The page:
Hence, Musa Qala, destined to fall back into the hands of government forces the next year, turned out to become the first known recourse by the British in a series of ensuing attempts, all in tune to the 19th century-era Great Game mantra of ethnic wrangling, dealmaking and disbursement of cash to tribal chiefs in return for short-lived loyalties.

Subsequently, in December 2007, a British and an Irish diplomat were expelled by the Afghan government, accused of holding secret talks with the Taliban in Helmand province. Details of the accusations released by the Afghan government shockingly even spoke of plans by the British to set up a military training camp in southern Afghanistan aimed at providing training for as many as 2,000 Taliban fighters.

The allegations caused an uproar in the Kabul government, whereupon it was reflected in a parliamentary report in which some government officials rather cynically expressed doubt if the British really wanted to bring security to Helmand.

The report in effect put in perspective the furiousness and awe on the part of both the government and the average citizens across the country alike with regard to the new British strategy seeking to extend an olive branch to the enemy and preaching for reaching out to the Taliban.

Although, in principle, consistent with Kabul government's official line of dialogue with the Taliban, those willing to respond without preconditions, the conduct aroused added commotion over the unilateral, secretive and tribe-centric nature of it, which had practically sidestepped the elected government of Afghanistan.

The bizarre revelation, over time, set the more rhythmic tone for Britain's advocacy of conciliation, which culminated in proclamations by British government ranking officials that the Taliban should be brought into the political arena in Kabul.

Months later, as the residual perceived obsolete doctrine of the British of striking deals with chieftains and fiefdoms continued to haunt Afghans, the unforeseeably contentious anecdote of Lord Ashdown's nomination as the succeeding UN envoy in Afghanistan sprung up, which was blocked and, much to surprise of a great many, turned down by Karzai.

In point of fact, it is vitally important that Karzai has finally spoken his mind and spelled out the rationale behind his stance on Ashdown's appointment. His asserted attitude over the issue, by and large, echoes the greater national sentiment across Afghanistan.

Let's remember that, having been through decades of turmoil and upheaval, successive overt and creeping invasions, proxy wars and a historic indigenous resistance against extremism and terrorism with colossal sacrifices, the people of Afghanistan have come a long way.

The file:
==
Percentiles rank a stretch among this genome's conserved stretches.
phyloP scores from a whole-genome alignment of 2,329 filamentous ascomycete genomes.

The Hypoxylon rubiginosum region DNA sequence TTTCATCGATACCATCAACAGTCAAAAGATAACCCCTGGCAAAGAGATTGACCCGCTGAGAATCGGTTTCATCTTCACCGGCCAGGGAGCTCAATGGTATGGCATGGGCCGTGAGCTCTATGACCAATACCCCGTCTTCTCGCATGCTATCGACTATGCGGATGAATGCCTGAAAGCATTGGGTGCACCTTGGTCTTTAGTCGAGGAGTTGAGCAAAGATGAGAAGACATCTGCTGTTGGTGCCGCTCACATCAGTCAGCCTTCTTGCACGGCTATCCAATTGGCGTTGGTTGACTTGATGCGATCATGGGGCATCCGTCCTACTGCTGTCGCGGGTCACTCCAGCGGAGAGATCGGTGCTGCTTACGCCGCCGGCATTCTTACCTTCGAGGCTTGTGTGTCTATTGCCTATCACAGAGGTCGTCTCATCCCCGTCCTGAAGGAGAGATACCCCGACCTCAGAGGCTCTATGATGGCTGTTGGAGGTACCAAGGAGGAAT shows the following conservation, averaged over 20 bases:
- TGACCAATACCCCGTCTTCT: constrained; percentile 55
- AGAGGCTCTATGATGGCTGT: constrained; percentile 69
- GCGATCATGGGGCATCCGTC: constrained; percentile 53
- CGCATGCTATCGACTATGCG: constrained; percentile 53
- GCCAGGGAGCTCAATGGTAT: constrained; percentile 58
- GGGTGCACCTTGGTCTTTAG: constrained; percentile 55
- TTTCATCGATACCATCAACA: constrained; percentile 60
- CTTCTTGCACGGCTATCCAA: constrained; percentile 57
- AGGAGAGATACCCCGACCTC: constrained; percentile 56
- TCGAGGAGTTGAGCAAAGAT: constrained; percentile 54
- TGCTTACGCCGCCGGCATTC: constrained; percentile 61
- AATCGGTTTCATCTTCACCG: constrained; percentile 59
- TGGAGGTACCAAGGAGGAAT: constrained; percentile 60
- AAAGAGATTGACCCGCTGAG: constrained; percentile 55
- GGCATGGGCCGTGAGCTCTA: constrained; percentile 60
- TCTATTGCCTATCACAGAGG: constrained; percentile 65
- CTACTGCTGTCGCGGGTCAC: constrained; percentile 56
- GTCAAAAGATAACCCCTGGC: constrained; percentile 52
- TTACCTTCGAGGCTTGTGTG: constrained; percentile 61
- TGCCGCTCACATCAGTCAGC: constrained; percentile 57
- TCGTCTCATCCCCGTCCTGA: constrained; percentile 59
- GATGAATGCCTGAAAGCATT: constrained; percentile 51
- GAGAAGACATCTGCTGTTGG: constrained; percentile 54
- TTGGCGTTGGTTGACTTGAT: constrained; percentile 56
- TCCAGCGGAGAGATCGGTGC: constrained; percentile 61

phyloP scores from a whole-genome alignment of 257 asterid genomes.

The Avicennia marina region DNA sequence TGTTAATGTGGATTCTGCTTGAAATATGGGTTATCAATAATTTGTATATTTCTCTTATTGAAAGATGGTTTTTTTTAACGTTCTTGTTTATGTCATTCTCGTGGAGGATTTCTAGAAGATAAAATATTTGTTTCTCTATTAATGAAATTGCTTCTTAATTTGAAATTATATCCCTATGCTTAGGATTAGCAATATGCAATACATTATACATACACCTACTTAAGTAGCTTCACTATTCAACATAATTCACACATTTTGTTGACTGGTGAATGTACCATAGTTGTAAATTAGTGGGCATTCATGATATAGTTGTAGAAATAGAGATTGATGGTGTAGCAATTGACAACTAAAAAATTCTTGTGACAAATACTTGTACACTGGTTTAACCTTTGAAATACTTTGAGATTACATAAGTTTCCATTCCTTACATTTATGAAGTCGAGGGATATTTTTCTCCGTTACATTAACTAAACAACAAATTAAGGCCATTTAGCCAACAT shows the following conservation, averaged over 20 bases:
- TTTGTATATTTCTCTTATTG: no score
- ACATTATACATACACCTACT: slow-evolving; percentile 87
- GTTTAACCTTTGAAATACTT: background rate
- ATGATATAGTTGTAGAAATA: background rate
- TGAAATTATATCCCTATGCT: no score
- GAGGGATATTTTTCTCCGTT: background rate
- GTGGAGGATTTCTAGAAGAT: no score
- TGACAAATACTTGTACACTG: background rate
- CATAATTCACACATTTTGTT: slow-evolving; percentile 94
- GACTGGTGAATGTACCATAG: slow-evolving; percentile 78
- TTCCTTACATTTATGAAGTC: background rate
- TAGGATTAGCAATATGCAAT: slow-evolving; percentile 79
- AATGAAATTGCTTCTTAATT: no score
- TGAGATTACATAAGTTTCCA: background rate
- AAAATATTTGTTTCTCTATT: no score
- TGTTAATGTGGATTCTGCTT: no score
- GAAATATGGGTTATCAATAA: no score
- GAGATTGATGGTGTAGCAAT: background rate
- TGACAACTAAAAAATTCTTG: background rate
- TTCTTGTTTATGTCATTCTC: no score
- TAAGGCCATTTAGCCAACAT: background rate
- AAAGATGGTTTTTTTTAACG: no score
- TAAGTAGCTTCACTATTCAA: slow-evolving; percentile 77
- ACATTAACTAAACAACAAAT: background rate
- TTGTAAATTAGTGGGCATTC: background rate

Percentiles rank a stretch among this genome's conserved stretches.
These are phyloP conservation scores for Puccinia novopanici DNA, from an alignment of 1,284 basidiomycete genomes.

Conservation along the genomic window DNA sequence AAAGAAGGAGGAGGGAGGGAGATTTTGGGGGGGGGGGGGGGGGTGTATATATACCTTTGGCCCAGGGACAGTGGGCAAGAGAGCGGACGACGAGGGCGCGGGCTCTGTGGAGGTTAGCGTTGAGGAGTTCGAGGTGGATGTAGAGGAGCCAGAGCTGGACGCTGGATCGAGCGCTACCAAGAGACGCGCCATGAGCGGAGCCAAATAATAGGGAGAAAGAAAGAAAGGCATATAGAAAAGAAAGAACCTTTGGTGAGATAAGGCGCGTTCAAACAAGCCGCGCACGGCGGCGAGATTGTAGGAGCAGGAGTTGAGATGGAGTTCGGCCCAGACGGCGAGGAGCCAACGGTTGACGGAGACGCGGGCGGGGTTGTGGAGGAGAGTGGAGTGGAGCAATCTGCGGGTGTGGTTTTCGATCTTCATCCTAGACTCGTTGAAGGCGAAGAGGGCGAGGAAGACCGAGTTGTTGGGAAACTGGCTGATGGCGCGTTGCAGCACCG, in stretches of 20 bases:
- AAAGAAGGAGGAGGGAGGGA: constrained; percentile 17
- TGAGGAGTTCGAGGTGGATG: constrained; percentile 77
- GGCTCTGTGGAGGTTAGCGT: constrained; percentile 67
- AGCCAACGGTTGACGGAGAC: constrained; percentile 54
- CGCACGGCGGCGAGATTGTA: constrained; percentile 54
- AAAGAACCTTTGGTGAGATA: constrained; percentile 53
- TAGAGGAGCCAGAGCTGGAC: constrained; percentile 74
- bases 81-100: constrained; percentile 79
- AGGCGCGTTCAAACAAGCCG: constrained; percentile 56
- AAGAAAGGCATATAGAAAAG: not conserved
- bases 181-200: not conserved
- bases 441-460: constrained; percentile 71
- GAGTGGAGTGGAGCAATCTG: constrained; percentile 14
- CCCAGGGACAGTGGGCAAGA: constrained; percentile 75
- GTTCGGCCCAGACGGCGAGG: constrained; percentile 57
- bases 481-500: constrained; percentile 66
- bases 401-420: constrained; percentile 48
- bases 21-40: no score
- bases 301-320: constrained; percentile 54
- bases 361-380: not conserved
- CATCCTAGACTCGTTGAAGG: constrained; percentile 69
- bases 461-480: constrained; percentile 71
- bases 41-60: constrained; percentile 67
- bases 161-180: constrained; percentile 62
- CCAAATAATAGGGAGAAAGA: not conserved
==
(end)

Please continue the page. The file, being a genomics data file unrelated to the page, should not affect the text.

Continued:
Seven years ago, the nation enthusiastically embraced the world's collective efforts for bringing democracy to the country. With generous solidarity from the international community, among others Britain, the country has been able to triumphantly follow through an ambitious peace accord signed among the concerned ethno-political forces in Bonn, Germany.

Today, a new constitution, the most enlightened of its kind that Afghans can call to mind, and recognizing inter alia the multiethnic and heterogeneous demographic character of the country, continues to guide the nation through its social and political life with equal citizens of a modern indivisible pluralistic unitary state.

Accordingly, to guard against these hard-won historic achievements, and in the interest of durable peace and of long-term stability, allied governments need to ensure promotion of genuine national unity among all Afghans. They further need to ensure an inclusive approach toward all Afghans and to engage all moderate peaceful ethno-political forces who are part of the government and committed to the success of the peace process.

Moreover, considering the socio-political realities of today's Afghanistan bound to becoming a modern and democratic state, and in line with the new geostrategic imperatives of the region, the world community must avoid creating ethnic divisions and/or tilt among Afghans.

As for the Taliban, allied nations may need to support the government of Afghanistan in its bid - already approved by the nation's parliament - for engaging all those rank and file combatants who choose to break with their past and come into the government fold, in good faith and without any preconditions, pledging allegiance to Afghanistan's constitution in its entirety, and with the sole aspiration to re-integrate into society and pursue a peaceful life.

Without a doubt, the people of Afghanistan highly appreciate the magnanimous contributions made by the United Kingdom to the efforts of the international community to establish peace and stability and to ensure reconstruction in their country. Likewise, they greatly admire the invaluable sacrifices of British soldiers in Afghanistan.

Indispensably, however, London needs to apply more pragmatism to its strategic approach toward modern Afghanistan, as today both nations remain an equal time away from the 19th-century geopolitical ambience.

Sharif Ghalib served at the United Nations for 10 years, and was the first Afghan diplomat to negotiate the establishment of full bilateral diplomatic and consular relations between Afghanistan and Canada at resident-embassy level. He opened the Embassy of Afghanistan in Ottawa in late 2002 and served as the country's charge d'affaires and minister counselor until 2005.